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Rear seat space is generous. There is an almost flat floor, and the centre console unit does not come back too far, so a middle occupant should not feel unduly short changed on space, as long as there is enough shoulder room for three. Leg room should not be an issue, as even with the front seats set well back, there is ample and the taller styling means that there is plenty of headroom. You can adjust the angle of inclination of the backrests. There is a drop down central armrest which has two cupholders in its upper surface.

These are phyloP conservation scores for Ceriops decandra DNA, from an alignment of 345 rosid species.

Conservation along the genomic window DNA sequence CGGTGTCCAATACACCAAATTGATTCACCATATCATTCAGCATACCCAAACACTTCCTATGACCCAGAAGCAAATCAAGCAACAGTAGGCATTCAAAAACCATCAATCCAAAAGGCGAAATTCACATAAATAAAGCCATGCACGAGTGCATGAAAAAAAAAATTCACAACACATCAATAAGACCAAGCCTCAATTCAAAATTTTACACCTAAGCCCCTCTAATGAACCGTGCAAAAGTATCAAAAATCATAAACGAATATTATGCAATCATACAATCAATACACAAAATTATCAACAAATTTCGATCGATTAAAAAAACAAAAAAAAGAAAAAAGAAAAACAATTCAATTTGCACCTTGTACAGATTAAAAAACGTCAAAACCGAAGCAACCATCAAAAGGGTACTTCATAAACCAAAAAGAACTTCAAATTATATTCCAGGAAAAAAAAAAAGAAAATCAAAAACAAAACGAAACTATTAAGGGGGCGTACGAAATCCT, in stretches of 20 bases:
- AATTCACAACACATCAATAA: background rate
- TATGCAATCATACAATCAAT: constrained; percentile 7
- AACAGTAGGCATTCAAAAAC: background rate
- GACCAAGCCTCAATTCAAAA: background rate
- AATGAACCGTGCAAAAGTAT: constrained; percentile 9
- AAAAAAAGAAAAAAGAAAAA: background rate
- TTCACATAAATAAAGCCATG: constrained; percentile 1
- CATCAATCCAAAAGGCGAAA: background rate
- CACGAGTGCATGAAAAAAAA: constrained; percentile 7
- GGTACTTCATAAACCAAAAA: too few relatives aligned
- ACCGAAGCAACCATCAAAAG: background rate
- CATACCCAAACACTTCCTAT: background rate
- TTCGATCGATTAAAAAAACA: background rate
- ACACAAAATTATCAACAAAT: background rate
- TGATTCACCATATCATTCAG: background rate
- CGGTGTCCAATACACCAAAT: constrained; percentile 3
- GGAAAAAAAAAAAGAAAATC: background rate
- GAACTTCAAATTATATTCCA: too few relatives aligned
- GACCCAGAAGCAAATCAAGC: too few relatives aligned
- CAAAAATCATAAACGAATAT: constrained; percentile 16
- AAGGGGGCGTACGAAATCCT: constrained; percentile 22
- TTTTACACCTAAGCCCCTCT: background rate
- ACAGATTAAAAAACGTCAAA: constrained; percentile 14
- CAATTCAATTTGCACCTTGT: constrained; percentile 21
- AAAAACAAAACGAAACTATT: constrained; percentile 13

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The boot is a good size. It is quite deep even if you do not go above the rear window line, something you could easily do as the test car had no load cover in it, though everything is in place suggesting that there should be (I assume that Hertz removed it!). There are useful stowage pockets on either side of the main flat luggage area. There is a space saver under the boot floor, but precious little room to put anything else around it. If you want more space then the asymmetrically split rear seat backrests simply drop down to give a pretty much flat load bay. There are roof rails fitted to the car if you need even more capacity. Inside the cabin, there is a good-sized glovebox, a deep armrest cubby with an upper storage tray in it, and two small recesses in the console in front and behind the gear lever, as well as a pair of cup holders and bins on the doors. Rear seat passengers get map pockets on the back of both front seats.